MCKINNEY, Texas - The arrest and conviction of a former daycare worker who abused eight children is revealing a hole in childcare quality.
Most childcare centers in the state do not have some form of accreditation that would hold higher standards for childcare workers.
After FOX4’s story Wednesday night about Ariel Murphy, a mother whose child was abused, wanting more access to surveillance video at daycares, a state representative and a child development expert say there is more we can do to protect children at childcare centers.
Murphy was shocked after watching surveillance video of her baby, Kairo, being abused by childcare worker Jessica Wiese.
The abuse eventually caused a dozen fractures to his 10-week-old body, according to doctors.
Kairo is just one of eight children Wiese injured while she worked at what was McKinney Joyous Montessori in 2018.
Dr. Elaine Zweig, a child development expert who consults the Texas Workforce Commission, had a similar reaction when she saw the video.
“I kind of went, ‘Oh no, here we go,’” she said. “I was blown away, but I’m not surprised.”
Dr. Zweig says there are too many childcare centers with workers who are undertrained.
Childcare centers are required by law to re-train workers each year, but Zweig says that’s the minimum, and centers can, and should, seek more training and voluntary accreditation.
“There’s no reason a childcare center should not have some sort of credential or accreditation attached to it,” she said.
Childcare centers can get accreditation through organizations like The National Association for the Education of Young Children (NAEYC), and programs like Texas Rising Star, which serves more than a dozen counties in North Texas.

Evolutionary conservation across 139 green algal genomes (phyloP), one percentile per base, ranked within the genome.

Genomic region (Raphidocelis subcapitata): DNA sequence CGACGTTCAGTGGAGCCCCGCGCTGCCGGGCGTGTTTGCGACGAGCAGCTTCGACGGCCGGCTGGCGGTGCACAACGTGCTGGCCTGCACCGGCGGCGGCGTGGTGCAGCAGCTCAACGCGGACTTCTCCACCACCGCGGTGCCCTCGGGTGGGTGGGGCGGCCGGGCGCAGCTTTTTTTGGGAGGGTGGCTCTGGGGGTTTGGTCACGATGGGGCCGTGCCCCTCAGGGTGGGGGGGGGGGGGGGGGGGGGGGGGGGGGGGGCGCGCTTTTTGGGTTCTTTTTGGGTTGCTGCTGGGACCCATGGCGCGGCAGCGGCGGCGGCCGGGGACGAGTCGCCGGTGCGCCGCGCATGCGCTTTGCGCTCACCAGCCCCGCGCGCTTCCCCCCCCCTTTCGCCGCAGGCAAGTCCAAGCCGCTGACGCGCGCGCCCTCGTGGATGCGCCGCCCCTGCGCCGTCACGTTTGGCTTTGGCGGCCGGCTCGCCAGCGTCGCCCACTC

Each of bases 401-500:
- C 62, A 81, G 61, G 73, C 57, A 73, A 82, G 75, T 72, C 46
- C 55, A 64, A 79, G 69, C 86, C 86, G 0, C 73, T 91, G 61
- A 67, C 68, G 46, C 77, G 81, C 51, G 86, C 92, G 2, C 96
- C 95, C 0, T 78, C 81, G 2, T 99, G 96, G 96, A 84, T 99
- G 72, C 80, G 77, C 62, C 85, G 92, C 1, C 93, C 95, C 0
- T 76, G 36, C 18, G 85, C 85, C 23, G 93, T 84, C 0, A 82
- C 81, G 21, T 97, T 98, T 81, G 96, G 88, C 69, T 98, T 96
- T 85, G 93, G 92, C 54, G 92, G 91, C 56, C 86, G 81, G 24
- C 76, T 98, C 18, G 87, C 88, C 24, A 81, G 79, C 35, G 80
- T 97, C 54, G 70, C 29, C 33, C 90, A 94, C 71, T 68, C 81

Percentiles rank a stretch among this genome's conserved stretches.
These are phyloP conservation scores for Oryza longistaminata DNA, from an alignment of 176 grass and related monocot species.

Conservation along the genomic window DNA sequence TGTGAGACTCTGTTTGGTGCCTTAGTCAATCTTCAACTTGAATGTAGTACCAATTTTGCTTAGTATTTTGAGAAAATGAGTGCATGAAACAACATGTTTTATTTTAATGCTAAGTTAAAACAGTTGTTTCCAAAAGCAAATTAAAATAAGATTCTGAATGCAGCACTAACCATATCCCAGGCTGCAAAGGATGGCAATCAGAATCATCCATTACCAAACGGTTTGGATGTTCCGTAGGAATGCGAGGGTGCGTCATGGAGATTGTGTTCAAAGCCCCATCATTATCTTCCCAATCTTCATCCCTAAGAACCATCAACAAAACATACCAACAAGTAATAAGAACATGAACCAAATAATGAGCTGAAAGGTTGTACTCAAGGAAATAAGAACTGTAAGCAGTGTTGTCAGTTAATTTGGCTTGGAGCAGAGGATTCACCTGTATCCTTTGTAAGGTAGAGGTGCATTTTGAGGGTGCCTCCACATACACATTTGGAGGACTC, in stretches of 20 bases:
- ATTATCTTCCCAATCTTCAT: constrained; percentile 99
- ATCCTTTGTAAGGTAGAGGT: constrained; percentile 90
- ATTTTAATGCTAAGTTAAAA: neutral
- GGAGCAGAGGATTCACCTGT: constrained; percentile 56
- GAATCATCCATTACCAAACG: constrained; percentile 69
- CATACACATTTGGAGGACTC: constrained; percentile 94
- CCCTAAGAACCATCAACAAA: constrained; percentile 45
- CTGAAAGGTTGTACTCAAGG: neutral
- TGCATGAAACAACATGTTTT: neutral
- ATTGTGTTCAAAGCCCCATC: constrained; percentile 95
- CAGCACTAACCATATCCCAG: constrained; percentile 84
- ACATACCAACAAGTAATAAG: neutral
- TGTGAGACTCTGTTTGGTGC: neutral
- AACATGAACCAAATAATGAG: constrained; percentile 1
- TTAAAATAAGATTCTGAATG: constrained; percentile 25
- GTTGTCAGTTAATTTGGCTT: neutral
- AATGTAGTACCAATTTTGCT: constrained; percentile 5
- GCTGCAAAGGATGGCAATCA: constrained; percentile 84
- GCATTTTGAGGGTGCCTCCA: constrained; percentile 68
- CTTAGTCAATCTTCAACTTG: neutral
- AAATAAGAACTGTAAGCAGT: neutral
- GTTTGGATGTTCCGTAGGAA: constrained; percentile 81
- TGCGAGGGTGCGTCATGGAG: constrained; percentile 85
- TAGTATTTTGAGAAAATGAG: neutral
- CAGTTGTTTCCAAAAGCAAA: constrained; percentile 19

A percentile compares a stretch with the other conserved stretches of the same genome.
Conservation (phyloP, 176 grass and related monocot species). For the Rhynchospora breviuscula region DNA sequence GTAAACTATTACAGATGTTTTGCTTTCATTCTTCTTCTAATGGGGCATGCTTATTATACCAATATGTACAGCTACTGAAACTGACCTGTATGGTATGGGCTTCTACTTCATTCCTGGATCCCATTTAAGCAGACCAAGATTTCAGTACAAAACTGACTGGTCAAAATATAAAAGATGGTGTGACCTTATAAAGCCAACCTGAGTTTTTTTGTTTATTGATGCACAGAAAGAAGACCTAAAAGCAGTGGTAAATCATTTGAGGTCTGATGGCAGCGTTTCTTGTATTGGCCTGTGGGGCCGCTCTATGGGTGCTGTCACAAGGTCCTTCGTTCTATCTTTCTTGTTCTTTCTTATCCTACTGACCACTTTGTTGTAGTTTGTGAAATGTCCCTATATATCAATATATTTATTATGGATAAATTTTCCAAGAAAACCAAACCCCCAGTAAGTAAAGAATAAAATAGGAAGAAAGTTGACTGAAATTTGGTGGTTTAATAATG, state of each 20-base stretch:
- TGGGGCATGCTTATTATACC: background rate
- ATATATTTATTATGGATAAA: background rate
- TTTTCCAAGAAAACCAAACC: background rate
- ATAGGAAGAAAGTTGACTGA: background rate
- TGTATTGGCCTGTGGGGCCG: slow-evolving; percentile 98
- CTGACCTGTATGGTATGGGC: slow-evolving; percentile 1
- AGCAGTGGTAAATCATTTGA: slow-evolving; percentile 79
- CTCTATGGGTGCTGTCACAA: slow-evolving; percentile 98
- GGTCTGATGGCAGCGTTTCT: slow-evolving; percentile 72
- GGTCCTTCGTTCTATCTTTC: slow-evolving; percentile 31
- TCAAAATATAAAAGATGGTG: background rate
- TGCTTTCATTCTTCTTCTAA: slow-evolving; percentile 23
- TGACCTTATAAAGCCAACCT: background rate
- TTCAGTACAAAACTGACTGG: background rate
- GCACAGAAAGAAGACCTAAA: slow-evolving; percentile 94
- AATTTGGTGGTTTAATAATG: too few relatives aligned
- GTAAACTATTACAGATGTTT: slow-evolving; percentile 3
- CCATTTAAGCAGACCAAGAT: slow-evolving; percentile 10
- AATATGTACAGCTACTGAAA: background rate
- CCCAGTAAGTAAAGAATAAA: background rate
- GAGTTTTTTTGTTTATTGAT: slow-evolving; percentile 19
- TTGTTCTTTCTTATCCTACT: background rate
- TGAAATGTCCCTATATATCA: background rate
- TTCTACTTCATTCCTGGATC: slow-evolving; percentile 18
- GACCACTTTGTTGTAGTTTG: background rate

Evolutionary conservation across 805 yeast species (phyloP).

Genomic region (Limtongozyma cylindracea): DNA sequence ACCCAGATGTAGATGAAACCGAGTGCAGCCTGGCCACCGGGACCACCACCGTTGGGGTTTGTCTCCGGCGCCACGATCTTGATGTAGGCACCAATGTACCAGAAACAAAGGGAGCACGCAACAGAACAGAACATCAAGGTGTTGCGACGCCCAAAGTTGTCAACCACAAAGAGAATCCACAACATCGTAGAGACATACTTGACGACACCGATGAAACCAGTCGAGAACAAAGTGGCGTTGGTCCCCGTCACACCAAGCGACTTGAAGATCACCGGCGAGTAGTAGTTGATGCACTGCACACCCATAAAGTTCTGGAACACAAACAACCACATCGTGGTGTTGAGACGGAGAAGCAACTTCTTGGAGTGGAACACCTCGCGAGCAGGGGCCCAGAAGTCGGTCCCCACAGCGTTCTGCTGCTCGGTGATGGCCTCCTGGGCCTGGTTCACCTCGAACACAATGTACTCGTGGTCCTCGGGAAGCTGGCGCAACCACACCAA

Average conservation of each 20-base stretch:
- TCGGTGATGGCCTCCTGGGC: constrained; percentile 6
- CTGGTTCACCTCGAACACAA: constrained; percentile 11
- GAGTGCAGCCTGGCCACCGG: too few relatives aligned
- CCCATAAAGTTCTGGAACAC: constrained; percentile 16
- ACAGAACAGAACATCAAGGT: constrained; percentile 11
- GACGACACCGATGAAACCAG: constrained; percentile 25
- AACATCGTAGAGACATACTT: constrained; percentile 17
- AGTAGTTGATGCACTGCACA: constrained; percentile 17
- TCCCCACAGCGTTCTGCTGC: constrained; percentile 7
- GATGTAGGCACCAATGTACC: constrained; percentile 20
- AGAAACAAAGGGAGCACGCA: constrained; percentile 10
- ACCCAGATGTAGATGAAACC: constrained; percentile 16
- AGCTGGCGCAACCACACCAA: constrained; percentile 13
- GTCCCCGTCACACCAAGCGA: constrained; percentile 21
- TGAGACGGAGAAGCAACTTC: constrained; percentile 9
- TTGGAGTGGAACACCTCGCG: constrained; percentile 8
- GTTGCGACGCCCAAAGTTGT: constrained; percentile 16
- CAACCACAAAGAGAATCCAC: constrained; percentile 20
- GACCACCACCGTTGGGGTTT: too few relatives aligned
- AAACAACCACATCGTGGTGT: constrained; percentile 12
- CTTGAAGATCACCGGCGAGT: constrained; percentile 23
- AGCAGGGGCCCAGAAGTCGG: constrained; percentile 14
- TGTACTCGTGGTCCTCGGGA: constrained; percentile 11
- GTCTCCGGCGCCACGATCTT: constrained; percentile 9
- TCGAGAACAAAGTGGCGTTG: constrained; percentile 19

Both require childcare centers meet strict standards for a child’s needs, including qualified workers, and child health standards.
Both programs report low participation, just 10 percent through the NAEYC.
Only eight percent of Texas facilities have accreditation through Texas Rising Star.
State Representative Scott Sanford, who represents parts of Collin County, including McKinney, also wants more rigorous vetting of childcare workers.
In a statement to FOX4, he said, “We’ve heard from several constituents who were affected by this evil…we are working with them to introduce legislation to establish a parents’ bill of rights and a ‘do not pass the trash’ registry for childcare facilities.”
That registry is in reference to Wiese.
She lost her license as a registered nurse due to drug abuse, according to medical licensing records, before being hired as a childcare worker.
“It’s not acceptable when we talk about how we want our children to be treated,” Dr. Zweig said.
Wiese is now serving a 20-year prison sentence.
Dr. Zweig said Murphy did everything right by questioning the center about her son’s bruise, going to his pediatrician when she didn’t get answers, and then working with police.